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WASHINGTON (Reuters) - President Donald Trump on Wednesday ended a fraught month-long search for an FBI chief after firing James Comey by selecting Christopher Wray, who has prosecuted and defended white-collar crime cases and represented New Jersey's governor in a political scandal.
Wray, who must be confirmed to the post by the Senate, and Comey served together in the Justice Department under former President George Bush, and both worked on the government's case in the Enron Corp fraud scandal in the early to mid-2000s.
Trump's announcement that he will nominate Wray as director of the Federal Bureau of Investigation came a day before Comey's eagerly anticipated public testimony before a Senate committee.
Ahead of the testimony, Comey said in a statement on Wednesday that Trump told him on Jan. 27 that "I expect loyalty" and in a meeting on Feb. 14 asked him to back off from a probe into former national security adviser Michael Flynn's ties with Russia.
Trump's search for a replacement for Comey after firing him May 9 was difficult. Leading candidates including former Senator Joe Lieberman took their names out of consideration, and Trump interviewed a series of contenders.
In a statement, Trump called Wray "an impeccably qualified individual." Trump said, "I know that he will again serve his country as a fierce guardian of the law and model of integrity once the Senate confirms him to lead the FBI."
Wray and Comey helped bring the case against Kenneth Lay, the former Enron chairman convicted in 2006. Also involved in the Enron matter was Robert Mueller, then FBI director and now special counsel named after Comey was fired to investigate possible collusion between Russia and Trump's 2016 election campaign, as well as Andrew Weissman, who is now working for Mueller.
Wray served from 2003 to 2005 at the Justice Department under former President George W. Bush as an assistant attorney general in charge of its criminal division.
The web of Enron connections underscores the reliance in Washington, even under a president who vowed to "drain the swamp," on an elite corps of corporate lawyers whose varied careers often intersect and who sometimes present conflict-of-interest issues.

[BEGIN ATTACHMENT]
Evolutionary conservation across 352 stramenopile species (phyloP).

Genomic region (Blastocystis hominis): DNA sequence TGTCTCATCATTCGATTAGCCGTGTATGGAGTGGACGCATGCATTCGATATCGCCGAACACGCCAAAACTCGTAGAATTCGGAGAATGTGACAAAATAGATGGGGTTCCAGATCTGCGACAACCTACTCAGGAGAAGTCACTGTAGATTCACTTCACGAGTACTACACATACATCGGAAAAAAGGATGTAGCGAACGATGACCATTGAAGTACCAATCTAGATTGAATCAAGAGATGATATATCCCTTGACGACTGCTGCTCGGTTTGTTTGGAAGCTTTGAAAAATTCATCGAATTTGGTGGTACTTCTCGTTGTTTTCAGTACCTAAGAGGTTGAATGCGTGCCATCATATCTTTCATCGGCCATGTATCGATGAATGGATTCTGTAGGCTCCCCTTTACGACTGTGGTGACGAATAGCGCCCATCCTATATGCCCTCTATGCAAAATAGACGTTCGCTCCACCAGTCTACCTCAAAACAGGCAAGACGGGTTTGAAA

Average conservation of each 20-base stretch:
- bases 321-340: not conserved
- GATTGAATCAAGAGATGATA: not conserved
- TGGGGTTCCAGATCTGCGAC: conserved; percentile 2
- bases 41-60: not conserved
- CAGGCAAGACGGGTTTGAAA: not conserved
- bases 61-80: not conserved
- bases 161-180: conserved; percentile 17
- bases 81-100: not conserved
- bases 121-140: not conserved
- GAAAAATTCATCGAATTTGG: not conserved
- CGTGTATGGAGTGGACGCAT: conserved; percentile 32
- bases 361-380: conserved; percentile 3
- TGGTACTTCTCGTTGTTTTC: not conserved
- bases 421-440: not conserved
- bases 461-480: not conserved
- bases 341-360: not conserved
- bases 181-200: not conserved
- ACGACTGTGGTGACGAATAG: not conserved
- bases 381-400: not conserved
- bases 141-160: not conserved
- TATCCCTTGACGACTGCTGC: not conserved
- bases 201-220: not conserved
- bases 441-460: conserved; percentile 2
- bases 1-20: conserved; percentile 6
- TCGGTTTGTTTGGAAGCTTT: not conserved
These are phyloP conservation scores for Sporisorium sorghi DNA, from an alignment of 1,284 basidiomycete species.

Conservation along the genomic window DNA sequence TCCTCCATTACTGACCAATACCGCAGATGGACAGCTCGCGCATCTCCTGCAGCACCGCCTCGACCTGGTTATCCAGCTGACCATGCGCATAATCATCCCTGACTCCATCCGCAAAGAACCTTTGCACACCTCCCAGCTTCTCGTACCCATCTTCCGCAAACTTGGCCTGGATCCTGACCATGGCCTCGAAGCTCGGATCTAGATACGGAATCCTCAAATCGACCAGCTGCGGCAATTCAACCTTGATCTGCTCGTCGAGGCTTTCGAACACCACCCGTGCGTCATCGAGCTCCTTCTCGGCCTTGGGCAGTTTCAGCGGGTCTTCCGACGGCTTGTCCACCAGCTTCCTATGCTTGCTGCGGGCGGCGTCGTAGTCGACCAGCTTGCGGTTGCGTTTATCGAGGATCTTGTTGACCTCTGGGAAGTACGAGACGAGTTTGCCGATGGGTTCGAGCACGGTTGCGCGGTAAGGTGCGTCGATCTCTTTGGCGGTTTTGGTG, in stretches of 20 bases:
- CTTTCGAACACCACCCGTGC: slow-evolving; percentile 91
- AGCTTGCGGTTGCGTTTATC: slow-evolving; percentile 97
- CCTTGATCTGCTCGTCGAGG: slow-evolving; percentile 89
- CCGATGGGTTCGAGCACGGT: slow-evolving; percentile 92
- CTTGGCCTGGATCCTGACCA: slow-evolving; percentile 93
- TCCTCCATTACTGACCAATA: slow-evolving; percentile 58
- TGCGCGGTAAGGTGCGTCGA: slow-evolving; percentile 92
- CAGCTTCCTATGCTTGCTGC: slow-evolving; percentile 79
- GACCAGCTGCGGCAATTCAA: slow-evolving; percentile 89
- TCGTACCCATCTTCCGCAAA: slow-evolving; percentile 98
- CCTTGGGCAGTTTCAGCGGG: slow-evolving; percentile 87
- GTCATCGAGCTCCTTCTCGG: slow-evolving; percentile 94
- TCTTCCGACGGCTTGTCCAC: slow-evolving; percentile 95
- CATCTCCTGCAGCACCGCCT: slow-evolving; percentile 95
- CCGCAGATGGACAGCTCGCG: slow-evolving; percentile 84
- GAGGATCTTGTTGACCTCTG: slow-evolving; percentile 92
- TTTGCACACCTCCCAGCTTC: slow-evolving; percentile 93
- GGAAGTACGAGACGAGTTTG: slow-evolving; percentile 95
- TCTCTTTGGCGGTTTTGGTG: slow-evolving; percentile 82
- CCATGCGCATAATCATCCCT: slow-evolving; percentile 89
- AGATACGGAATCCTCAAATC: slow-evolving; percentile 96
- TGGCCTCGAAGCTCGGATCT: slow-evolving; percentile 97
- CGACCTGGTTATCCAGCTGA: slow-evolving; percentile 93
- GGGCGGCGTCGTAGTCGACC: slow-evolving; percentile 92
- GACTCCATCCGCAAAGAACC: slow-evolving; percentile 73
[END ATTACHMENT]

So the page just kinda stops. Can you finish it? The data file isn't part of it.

For instance, after he left the Justice Department and joined top international law firm King & Spalding, Wray represented New Jersey Governor Chris Christie in the so-called Bridgegate scandal.
That case and others taken on by Wray while in private practice could pose problems, said American Civil Liberties Union National Political Director Faiz Shakir in a statement.
"Christopher Wray's firm's legal work for the Trump family, his history of partisan activity, as well as his history of defending Trump's transition director during a criminal scandal makes us question his ability to lead the FBI," Shakir said.
Wray represented Christie in a scandal that resulted in two of the governor's aides being convicted. Christie, who was a close adviser to Trump during the 2016 presidential campaign and whose name was floated as a possible Comey replacement, was never charged.
Christie on Wednesday called Wray "an outstanding choice, a non-political choice" to head the FBI.
Apart from possible conflicts, another question about Wray is whether the longtime white-collar lawyer is equipped to take over an agency that is increasingly focused on detecting and combating terrorism, espionage and cybercrime.
"There are questions about whether he is experienced enough in intelligence, counter-terrorism, counter-narcotics, computer crimes, and issues like that," said one senior U.S. law enforcement official who asked not to be identified.
"The biggest test the bureau is likely to face is not another Enron," the official said.
A second official, who also agreed to discuss Wray's qualifications on the condition of anonymity, said Trump’s nominee lacks significant international experience at a time when much of the FBI's work involves cooperating with foreign intelligence agencies to detect terrorists in foreign countries plotting attacks in the United States.
Wray represented Credit Suisse AG (CSGN.S) in a major tax prosecution by the Justice Department, which alleged the Swiss bank helped clients hide offshore accounts from the Internal Revenue Service. Credit Suisse in 2014 pleaded guilty and agreed to pay $2.6 billion to authorities.
Wray also represented Johnson & Johnson (JNJ.N) unit Janssen Pharmaceuticals when it pleaded guilty in 2013 to marketing schizophrenia drug Risperdal for an unapproved use. He also represented J&J subsidiary Ortho-McNeil-Janssen Pharmaceuticals Inc in a Justice Department action over the off-label use of epilepsy drug Topomax.
Trump announced his selection of Wray in a surprise, early-morning Twitter message. Some Democratic lawmakers said the president's timing seemed designed to distract from Comey's scheduled testimony on Thursday.
"It is imperative that the next FBI director be of unimpeachable integrity and independence," Nancy Pelosi, the top House of Representatives Democrat, said. "In light of the president's constant efforts to block the truth, the nomination of Christopher Wray should be subject to the utmost scrutiny."
Attorney General Jeff Sessions, who has recused himself from the Russia investigation but played a role in Comey's ouster, called Wray "a leader of proven skill, independence and integrity, a man in whom all Americans can have confidence."
Republican House of Representatives Speaker Paul Ryan told reporters he did not know Wray but that his resume suggests he is "the perfect kind of person" for the job.
Additional reporting by John Walcott, Susan Heavey, Susan Cornwell, Barbara Goldberg, Richard Cowan, Eric Walsh, Doina Chiacu and Karen Freifeld